To celebrate Image’s twenty-fifth anniversary we are posting a series of essays by people who have encountered our programs over the years. Read the earlier installments, Stumbling into the Waterfall, Henri Nouwen, Reaching Out, and The Notecards of Paradise.
I’m at lunch in a college cafeteria. At my table, the conversation goes like this:
“Have you heard John Tavener’s Protecting Veil?”
“Yeah, it’s like icon painting in music.”
“Icon writing, you mean.”
“When I listen to Tavener, I feel I could be immersed in George Wingate’s ethereal canvases—maybe his Earthhead.”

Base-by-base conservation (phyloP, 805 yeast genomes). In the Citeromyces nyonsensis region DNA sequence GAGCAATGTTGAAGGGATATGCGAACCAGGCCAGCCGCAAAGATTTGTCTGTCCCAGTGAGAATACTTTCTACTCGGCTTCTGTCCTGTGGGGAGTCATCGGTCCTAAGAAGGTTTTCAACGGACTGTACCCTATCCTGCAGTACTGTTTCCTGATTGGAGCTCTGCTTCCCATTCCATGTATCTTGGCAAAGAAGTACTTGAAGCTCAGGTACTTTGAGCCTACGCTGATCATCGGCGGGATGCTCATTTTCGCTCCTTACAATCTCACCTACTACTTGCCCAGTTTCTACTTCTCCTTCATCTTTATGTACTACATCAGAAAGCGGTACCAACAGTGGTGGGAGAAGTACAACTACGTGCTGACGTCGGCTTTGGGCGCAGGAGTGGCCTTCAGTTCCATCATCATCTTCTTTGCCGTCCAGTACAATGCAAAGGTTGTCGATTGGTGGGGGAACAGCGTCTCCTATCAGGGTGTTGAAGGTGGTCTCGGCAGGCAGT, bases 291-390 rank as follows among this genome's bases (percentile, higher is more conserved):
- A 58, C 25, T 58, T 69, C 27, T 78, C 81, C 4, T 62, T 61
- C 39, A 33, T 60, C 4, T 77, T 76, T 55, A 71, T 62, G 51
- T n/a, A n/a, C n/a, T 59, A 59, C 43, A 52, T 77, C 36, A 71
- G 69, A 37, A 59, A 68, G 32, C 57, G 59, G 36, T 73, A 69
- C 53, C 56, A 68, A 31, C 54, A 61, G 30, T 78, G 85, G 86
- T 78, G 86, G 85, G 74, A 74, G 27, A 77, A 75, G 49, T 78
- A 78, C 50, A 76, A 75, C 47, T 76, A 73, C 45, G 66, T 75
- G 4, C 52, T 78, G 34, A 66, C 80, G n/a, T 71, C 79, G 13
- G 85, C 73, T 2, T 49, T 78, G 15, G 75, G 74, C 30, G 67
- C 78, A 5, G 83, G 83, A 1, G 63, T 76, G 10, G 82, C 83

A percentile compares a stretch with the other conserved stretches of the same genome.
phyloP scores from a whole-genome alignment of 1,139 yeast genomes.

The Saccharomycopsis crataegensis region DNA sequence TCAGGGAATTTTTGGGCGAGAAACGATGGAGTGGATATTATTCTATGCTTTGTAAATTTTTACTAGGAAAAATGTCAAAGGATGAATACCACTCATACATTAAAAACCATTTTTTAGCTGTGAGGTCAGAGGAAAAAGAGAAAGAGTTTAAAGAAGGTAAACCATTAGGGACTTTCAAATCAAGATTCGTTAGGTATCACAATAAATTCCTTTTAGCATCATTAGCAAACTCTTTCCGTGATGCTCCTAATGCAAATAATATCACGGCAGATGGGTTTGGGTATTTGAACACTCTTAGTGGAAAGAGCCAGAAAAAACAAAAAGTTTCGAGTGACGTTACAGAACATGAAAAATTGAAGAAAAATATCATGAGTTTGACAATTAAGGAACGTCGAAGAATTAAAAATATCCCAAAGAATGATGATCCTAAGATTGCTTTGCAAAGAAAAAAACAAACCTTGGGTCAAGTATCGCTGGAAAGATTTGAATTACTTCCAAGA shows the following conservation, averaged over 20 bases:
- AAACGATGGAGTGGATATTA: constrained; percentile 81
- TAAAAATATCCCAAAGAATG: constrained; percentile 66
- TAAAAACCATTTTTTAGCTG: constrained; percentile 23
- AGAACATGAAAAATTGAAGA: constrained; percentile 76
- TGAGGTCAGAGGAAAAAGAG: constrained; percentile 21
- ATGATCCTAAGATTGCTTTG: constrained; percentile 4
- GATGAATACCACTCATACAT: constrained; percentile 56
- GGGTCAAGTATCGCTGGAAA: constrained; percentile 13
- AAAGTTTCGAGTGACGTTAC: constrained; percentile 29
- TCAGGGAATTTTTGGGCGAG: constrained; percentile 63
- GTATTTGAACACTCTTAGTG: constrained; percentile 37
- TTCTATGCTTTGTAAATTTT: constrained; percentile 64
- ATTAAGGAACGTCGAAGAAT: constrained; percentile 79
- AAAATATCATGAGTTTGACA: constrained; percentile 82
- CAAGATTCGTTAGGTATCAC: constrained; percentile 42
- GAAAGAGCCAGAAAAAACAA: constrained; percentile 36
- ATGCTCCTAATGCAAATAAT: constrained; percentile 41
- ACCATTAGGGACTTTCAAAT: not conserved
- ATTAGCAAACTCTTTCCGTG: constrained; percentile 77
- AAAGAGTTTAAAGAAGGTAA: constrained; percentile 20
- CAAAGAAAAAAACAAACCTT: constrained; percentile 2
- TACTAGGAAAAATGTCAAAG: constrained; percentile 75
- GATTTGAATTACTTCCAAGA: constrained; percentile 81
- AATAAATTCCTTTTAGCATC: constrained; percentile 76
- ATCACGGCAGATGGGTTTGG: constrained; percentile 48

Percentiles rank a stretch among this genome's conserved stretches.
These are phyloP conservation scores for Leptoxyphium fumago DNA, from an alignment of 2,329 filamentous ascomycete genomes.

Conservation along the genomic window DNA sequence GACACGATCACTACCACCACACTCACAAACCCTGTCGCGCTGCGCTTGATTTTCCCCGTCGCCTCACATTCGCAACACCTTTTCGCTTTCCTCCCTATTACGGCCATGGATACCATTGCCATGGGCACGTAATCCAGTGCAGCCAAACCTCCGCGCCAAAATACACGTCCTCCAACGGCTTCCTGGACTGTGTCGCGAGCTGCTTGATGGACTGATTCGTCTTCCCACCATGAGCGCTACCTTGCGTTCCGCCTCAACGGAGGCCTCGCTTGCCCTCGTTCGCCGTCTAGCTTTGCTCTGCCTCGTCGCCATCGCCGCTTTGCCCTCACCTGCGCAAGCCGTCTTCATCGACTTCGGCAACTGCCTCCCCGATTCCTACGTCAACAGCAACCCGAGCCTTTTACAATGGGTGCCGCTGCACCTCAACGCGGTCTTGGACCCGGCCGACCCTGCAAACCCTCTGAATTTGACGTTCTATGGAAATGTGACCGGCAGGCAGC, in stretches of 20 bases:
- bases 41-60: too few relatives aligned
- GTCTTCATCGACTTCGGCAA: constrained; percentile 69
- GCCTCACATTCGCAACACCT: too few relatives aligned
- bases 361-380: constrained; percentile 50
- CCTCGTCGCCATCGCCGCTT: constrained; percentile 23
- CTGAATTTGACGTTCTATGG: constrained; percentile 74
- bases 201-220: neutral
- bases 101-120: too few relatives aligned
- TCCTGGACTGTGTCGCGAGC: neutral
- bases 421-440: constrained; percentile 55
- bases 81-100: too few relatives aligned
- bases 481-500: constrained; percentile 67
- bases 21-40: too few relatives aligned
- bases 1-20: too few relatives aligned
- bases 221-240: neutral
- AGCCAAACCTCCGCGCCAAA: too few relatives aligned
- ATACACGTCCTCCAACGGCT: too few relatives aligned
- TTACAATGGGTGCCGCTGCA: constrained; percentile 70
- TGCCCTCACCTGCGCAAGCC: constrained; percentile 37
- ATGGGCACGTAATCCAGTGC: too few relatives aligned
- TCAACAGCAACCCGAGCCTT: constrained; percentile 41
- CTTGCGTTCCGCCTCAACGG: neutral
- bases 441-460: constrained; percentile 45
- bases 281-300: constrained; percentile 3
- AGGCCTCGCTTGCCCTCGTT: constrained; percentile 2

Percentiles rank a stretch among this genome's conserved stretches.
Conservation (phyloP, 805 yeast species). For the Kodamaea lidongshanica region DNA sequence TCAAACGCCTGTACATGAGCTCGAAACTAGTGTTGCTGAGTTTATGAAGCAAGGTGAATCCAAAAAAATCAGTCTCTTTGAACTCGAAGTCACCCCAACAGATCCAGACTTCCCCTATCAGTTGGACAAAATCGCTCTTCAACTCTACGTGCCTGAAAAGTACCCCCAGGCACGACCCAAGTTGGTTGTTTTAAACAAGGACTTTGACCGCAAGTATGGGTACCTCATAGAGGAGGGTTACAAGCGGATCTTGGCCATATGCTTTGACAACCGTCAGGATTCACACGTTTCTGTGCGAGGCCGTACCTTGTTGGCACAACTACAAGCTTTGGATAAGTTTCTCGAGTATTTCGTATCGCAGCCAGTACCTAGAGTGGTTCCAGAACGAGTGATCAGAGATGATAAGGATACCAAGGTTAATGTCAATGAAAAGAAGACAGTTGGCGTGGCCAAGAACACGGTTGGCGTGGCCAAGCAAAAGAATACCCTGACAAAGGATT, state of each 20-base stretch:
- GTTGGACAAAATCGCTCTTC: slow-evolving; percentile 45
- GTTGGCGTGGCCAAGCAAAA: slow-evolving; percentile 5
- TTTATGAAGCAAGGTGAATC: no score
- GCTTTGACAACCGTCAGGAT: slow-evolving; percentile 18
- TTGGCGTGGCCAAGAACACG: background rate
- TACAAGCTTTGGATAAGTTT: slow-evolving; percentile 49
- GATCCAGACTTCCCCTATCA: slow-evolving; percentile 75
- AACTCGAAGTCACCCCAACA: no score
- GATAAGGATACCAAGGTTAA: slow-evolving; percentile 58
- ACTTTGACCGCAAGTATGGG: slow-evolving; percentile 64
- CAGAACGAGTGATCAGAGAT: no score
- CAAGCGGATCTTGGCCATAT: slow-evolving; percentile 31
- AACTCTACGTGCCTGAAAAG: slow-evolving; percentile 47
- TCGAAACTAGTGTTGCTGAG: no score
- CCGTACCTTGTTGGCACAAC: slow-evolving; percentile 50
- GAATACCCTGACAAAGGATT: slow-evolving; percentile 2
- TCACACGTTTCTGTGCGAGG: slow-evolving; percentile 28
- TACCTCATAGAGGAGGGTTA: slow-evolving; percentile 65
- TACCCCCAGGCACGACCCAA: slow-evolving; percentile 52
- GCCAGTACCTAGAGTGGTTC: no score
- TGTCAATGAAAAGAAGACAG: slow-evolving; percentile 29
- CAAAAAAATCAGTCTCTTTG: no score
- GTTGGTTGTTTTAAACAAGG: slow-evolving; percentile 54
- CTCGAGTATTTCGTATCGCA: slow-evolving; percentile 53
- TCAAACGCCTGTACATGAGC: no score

“Mmm, I saw his work in an issue of Image. I remember especially his Tree—it seemed to be breaking into the beyond.”
“For me it would be James Turrell’s amazing sky-spaces: the way he almost sculpts light. They give me the same feeling as Tavener’s music: of the divine mysteriously penetrating our world.”
“I wonder if there’s a novel that does that…”
“Well, this isn’t a novel, but Annie Dillard’s For the Time Being would be my call.”
I’m riveted by the creative energy of the conversation. But this isn’t at my college. It’s at one of the Glen Workshops I’ve attended over the years.